Creating a National Memorial and Museum to the Victims of the September 11, 2001 World Trade Center Terrorist Attacks

Department of Political Science; Department of Sociology
Michael Arad

Architect Michael Arad gave a lecture on the creation of the memorial to the victims of the September 11, 2001 terrorist attacks in New York. Arad was the memorial’s designer and gave a lecture at EUSP as part of the Department of Art History’s Open Research Seminar, with support from the United States Consulate General in St. Petersburg. Arad began with his own story of the project’s creation, starting with his personal impressions of the tragic day observed from the roof of his own home, and ending with the opening ceremony of the memorial on the tenth anniversary of the attack.

Called “Reflecting Absence” and intended to express a sense of irreparable loss, the memorial represents a “void that can never be filled.” Two pools situated below the level of the surrounding plaza—each in the footprint of one of the Twin Towers — are edged by bronze panels inscribed with the names of the 2,983 victims of the terrorist attacks. The National September 11th Memorial is dedicated not only to those killed at the World Center, but also to victims of the attack on the Pentagon and the passengers of the hijacked airliner that crashed in Pennsylvania. Thin streams of water pour from the bronze-framed perimeter and unite to form a cascade that falls from 10 meters, symbolizing each life and the loss on a national scale. The concept of voids, refers to ideas of the architect-deconstructivist Daniel Libeskind, who embodied them in the structure of the Jewish Museum in Berlin. Libeskind was chosen to evaluate the master plan of rebuilding the territory surrounding the former World Trade Center, of which the Memorial became a part.

Arad elaborated on each stage of negotiating the memorial’s original design, which he had thought up even before the competition was announced. Libeskind’s master plan, for example, called for an area below the level of the surrounding buildings, which, according to Arad, contradicted the idea of public space designed to unite people experiencing a shared sense of loss. The space of the memorial was supposed to be an integral part of everyday life in the city where people live, work and play. That is why Arad insisted that the plaza—Memorial Plaza—remain flush with the adjacent buildings, and that trees be planted throughout the complex.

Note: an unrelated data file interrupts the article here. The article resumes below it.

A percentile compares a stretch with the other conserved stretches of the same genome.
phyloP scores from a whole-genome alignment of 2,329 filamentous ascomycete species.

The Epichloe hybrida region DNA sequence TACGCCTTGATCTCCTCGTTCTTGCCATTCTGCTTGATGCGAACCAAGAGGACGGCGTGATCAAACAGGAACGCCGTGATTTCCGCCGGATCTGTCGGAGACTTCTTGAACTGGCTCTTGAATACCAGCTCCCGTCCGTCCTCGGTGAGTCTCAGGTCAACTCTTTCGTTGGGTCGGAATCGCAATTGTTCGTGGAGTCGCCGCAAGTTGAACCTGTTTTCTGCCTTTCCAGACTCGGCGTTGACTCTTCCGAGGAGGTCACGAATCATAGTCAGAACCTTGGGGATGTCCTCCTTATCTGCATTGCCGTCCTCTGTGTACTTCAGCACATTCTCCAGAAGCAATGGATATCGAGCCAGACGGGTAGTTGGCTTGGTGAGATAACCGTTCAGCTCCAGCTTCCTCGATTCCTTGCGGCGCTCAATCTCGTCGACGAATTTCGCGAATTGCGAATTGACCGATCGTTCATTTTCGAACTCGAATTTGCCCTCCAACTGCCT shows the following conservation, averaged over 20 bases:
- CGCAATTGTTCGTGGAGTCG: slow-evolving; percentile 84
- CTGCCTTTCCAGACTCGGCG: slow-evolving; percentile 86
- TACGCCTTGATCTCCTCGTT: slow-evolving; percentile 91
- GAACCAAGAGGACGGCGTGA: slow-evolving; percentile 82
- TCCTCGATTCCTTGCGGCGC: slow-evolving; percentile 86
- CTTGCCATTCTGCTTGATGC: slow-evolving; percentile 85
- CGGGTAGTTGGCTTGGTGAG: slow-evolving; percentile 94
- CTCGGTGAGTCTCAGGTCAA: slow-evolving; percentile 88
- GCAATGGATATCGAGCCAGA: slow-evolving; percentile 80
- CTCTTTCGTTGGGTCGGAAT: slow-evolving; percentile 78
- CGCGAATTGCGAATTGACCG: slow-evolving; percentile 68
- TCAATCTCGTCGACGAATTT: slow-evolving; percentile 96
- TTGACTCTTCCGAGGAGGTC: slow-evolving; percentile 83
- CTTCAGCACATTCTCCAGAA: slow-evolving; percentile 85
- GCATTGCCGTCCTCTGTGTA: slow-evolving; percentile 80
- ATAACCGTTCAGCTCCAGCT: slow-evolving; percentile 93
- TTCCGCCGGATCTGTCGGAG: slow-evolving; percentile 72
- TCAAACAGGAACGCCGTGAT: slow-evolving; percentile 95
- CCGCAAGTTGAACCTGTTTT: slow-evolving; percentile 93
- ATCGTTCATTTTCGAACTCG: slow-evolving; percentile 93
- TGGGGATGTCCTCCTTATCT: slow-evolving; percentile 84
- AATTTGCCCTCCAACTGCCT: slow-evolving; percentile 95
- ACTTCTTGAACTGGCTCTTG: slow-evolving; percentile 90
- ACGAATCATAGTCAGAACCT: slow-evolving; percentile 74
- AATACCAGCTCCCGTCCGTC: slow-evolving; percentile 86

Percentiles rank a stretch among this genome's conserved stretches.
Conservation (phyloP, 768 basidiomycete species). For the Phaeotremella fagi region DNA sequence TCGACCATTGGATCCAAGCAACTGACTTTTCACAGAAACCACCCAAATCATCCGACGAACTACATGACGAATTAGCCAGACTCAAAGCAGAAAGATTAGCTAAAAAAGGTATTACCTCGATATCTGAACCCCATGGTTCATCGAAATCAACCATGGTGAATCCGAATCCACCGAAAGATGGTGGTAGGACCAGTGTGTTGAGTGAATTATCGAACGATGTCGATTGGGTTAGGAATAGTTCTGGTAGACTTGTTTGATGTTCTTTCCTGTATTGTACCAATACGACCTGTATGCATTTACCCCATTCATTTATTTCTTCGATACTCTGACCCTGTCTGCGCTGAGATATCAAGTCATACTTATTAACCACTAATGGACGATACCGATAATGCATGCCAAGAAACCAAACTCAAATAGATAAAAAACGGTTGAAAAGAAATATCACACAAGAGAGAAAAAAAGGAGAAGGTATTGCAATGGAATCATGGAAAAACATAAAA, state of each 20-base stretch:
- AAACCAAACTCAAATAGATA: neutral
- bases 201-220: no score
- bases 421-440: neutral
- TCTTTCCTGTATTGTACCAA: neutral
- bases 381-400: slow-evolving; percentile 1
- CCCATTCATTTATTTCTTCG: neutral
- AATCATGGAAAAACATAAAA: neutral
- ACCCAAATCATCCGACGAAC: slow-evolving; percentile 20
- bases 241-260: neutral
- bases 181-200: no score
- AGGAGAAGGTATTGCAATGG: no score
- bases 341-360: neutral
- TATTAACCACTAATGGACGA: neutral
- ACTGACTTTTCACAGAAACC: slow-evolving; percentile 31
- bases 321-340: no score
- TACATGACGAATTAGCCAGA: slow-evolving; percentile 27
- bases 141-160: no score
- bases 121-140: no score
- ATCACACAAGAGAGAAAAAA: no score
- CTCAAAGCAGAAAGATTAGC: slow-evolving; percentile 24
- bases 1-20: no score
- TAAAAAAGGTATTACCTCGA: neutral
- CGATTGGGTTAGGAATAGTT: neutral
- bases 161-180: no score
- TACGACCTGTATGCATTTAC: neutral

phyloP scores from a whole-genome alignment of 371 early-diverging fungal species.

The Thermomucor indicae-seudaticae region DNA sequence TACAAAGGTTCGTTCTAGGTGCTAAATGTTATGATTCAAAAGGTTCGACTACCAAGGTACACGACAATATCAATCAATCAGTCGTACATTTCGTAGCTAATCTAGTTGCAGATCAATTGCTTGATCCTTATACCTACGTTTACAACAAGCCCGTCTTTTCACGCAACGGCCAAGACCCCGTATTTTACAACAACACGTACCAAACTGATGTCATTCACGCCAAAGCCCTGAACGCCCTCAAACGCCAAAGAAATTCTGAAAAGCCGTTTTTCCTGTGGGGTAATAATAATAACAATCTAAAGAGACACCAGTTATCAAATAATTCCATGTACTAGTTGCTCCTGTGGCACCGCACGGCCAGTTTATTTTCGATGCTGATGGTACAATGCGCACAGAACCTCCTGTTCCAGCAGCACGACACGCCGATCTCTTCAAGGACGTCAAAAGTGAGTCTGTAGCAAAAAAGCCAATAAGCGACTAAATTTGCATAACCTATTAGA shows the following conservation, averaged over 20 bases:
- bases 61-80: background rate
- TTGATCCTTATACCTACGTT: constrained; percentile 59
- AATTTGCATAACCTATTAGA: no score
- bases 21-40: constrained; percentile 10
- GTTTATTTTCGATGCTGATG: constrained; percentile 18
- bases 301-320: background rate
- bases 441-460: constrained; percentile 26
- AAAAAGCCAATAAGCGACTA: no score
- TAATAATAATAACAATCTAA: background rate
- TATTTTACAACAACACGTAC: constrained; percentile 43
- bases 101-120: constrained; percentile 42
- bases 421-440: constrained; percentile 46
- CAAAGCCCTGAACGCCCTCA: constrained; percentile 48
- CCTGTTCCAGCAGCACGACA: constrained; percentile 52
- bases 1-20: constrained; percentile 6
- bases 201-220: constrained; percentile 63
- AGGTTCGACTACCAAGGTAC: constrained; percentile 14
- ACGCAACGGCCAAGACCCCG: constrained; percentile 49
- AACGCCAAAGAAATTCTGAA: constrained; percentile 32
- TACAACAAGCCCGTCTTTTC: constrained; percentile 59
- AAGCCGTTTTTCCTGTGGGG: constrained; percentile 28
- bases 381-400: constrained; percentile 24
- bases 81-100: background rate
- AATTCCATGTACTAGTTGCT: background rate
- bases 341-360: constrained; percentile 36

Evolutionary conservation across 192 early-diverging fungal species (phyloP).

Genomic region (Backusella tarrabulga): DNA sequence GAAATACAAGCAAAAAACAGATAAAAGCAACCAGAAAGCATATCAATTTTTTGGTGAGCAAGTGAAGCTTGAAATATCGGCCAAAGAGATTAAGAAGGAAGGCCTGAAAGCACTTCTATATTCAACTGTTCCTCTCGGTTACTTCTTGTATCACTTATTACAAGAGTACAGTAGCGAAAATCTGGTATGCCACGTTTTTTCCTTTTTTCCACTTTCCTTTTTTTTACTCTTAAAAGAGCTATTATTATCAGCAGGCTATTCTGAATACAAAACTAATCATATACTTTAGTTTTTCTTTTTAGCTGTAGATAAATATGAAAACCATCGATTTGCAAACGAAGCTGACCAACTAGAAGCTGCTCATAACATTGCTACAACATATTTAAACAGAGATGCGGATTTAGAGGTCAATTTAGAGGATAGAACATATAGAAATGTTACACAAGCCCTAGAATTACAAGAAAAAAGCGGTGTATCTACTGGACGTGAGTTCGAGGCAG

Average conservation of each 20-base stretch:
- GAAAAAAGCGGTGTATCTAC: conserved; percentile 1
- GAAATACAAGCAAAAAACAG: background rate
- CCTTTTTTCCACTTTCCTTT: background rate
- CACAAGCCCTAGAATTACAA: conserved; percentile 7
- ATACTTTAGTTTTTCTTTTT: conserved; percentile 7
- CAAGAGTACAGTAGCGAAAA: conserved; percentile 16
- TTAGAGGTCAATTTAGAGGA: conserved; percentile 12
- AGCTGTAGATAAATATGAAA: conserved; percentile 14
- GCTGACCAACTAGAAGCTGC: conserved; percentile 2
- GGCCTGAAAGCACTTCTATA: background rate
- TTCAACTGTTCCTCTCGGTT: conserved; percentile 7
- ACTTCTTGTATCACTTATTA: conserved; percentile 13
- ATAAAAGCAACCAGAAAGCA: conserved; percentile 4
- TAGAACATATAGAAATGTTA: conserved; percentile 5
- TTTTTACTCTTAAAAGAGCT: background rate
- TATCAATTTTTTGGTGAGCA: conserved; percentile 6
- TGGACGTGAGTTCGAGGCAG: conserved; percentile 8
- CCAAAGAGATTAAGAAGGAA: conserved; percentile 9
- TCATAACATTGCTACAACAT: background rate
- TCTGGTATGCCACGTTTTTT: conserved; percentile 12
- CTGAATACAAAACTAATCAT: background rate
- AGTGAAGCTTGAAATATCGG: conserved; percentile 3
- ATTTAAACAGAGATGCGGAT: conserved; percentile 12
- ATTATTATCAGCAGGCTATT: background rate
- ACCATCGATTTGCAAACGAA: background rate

No less important to Arad was the issue of positioning the names of the victims on the memorial panels. Fulfilling this objective required that he both emphasize the significance of each human life, as well as reflect the collective nature of the loss. Arad came upon a solution with the concept of “meaningful adjacency,” which was designed to show multiple links between the victims of the attacks. While the idea was at first rejected as too expensive and difficult to implement (it implied a large-scale survey of relatives of the victims) an alternative was found supposing an alphabetical arrangement of the names and classification by place of work or place of death.

The competition for designing a memorial to the victims of the September 11th, 2001 terrorist attacks was announced in 2003 by the Lower Manhattan Development Corporation. In January 2004, the joint-project by Michael Arad and landscape architect Peter Walker was chosen among eight finalists. The memorial officially opened on September 11th, 2011, on the ten-year anniversary of the tragedy. The Memorial Museum began operating on May 21, 2014, and was visited by over a million people only three months after inauguration.

Sofya Abasheva, Alina Novik